10-5-13 Sugar Creek MRR effot
Styrofoam mess cleaned up on Sugar Creek, MO during event hosted by Missouri River Relief 2014

Imagine Zero Waste

Seems we are always encouraged to consume.   Things wear out quicker, styles constantly change and single use and disposable items are heavily marketed.   As I see our population increase and hungrily consume at such a rapid pace, I wonder what will be left for future generations.  Capitalism is based on consumption, so how can we keep consuming without running out of resources?  How about consuming waste?  We have plenty of that!  Imagine Zero Waste.

Zero waste isn’t a new concept.  The movement gained momentum 1998-2002. Visionaries are busy researching how to put theory into action.  This concept is thoroughly explored by William McDonough & Michael Braungart in “Cradle to Cradle” and “The Upcycle”.  They say “waste is simply poor design”.

While Industry has improved our lives making it cleaner and more convenient, its infrastructure is linear – they make the product, get it to us as quickly & cheaply as possible, rely on an endless supply of resources, rely on us consuming; then waste pollutes our environment, goes into landfills and their potential is lost.

When we are “eco-efficient”, we consume less and recycle.  While these strategies save our natural resources, the mindset is based on scarcity and guilt with the environment and industry pitted against each other.  With an “eco-effective” model, industry and the environment work together and eliminate waste by design.  We become a world of abundance!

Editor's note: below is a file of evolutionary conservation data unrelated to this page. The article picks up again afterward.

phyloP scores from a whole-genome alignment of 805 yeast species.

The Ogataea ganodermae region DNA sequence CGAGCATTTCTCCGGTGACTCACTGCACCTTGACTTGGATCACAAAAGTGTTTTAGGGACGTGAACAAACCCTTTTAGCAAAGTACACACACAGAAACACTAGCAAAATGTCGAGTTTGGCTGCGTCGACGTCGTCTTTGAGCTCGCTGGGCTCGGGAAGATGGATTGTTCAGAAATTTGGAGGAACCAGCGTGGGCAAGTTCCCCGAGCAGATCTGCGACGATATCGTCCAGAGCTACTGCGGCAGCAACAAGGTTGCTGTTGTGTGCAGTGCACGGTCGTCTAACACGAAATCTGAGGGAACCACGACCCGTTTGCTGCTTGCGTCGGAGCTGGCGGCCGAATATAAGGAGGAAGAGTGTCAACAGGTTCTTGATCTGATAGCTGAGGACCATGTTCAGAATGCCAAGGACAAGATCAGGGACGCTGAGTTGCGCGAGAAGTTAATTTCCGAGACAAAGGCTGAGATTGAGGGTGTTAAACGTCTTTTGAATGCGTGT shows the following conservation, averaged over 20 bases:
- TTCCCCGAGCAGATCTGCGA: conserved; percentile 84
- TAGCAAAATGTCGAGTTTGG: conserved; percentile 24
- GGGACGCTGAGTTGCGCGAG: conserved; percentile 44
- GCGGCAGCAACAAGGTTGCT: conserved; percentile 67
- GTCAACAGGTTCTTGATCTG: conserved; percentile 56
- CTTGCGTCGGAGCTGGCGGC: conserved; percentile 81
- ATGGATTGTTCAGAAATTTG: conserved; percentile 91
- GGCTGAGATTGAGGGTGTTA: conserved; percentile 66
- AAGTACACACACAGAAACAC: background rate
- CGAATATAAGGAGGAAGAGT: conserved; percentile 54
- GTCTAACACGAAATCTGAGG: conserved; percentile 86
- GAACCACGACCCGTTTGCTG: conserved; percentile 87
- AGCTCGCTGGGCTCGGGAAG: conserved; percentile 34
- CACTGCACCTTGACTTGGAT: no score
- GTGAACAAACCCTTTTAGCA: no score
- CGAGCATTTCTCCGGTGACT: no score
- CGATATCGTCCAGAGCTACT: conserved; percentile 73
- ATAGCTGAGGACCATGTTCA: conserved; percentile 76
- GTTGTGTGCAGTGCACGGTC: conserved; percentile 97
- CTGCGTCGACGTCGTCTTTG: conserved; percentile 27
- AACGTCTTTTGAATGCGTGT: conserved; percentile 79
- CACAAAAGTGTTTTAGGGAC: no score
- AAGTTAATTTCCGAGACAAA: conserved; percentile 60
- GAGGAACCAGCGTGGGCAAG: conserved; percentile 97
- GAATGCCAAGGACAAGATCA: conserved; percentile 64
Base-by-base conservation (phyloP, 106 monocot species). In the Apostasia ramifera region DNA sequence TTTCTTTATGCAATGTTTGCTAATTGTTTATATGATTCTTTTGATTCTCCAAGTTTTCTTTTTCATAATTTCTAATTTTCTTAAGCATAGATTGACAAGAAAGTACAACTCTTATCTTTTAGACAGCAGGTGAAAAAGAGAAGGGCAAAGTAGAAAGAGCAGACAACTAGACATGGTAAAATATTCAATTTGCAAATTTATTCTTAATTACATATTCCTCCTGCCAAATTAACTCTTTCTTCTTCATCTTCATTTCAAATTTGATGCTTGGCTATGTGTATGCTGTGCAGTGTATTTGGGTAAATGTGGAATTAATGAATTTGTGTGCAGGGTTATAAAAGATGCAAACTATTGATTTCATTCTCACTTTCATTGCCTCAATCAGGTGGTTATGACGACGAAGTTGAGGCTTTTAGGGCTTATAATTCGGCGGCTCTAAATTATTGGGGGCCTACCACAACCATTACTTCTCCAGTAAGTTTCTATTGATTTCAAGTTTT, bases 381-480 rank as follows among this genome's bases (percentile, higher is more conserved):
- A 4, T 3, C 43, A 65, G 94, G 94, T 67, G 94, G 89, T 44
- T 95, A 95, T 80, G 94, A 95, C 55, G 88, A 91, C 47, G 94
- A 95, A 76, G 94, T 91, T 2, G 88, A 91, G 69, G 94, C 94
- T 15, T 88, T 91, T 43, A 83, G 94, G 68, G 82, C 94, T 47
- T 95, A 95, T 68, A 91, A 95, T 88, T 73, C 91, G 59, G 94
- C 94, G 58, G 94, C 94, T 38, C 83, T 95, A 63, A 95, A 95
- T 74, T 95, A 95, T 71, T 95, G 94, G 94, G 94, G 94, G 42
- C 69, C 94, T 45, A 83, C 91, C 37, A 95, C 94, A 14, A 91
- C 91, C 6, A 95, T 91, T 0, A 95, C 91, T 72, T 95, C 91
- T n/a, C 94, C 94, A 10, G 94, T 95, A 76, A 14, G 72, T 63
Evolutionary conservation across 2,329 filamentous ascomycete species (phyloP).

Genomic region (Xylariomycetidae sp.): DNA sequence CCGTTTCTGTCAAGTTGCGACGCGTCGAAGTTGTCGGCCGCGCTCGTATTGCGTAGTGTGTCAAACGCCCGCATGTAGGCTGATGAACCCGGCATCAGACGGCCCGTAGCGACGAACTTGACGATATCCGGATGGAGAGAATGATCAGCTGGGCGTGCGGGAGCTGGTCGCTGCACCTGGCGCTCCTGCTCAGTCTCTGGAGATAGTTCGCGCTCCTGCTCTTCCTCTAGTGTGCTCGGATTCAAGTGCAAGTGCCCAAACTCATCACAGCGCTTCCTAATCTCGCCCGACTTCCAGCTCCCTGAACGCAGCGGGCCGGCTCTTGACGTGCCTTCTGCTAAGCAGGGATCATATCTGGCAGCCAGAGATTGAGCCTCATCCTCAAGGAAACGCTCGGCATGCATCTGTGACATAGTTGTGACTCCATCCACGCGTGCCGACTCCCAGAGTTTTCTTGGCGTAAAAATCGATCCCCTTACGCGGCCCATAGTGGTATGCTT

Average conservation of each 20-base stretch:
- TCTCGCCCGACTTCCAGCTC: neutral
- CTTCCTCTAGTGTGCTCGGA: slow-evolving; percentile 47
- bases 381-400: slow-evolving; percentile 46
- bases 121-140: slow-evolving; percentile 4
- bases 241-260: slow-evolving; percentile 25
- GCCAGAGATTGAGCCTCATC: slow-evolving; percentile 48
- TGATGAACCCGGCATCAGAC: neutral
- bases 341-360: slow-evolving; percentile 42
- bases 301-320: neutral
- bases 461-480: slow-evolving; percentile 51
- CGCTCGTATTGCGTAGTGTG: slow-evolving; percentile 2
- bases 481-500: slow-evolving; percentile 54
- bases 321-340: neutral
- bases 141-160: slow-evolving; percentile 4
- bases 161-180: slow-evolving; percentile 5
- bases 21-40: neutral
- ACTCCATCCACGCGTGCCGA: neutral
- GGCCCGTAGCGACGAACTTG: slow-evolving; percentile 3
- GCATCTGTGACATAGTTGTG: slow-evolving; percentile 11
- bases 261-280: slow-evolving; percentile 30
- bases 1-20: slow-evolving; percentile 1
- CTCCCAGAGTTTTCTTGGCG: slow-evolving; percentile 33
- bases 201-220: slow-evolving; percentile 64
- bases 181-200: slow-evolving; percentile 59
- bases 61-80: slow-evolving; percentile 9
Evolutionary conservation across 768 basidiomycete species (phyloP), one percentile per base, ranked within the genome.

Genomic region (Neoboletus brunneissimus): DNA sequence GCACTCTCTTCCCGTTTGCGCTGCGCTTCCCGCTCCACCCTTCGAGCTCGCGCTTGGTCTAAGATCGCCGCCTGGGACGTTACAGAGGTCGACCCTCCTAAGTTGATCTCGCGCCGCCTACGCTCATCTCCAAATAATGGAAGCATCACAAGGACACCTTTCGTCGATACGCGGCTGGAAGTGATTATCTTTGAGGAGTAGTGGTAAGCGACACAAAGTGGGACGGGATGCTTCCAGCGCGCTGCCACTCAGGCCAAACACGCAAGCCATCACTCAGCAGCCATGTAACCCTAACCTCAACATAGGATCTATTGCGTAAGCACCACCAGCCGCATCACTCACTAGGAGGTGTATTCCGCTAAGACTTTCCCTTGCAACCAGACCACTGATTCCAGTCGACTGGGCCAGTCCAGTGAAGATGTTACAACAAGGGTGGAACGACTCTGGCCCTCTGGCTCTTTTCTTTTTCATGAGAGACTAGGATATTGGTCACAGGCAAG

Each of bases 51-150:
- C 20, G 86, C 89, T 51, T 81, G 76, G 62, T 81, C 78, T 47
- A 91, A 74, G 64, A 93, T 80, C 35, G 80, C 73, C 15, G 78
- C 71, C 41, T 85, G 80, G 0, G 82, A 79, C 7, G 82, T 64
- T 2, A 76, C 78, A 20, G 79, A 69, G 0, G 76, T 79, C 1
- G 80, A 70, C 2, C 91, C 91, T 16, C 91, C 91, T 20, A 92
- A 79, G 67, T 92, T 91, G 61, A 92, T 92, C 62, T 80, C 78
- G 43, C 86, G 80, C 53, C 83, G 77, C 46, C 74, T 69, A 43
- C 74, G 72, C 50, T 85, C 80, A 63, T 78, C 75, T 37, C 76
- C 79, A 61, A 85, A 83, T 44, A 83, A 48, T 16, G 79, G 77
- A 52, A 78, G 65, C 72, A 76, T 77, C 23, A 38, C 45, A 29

For this to work, first we need to eliminate some synthetics that are too toxic to reuse.  Then we can use and reuse biological and technical products. Biological – Imagine if packaging (50% of our solid waste) was designed as a nutrient that enhanced the soil and factory water byproducts were clean enough to drink.  Technical cycle – Imagine instead of buying products, we purchased the service of a product.  When finished, the manufacturer would replace it, and reuse the material from the old product.  We can indulge guilt-free, industry saves money by reusing valuable materials and uses less raw materials.  These same concepts can be applied to urban planning, buildings, food production, energy and transportation systems.

The authors see the first critical steps as rebuilding our soil, converting to renewable energy, and to stop introducing unknown chemicals and materials.  We have the technology and intellectual capacity to accomplish this!  With visionaries like these, ecological and economic sustainability is possible.  That’s encouraging!  But for now, we’ll Reduce, Reuse & Recycle!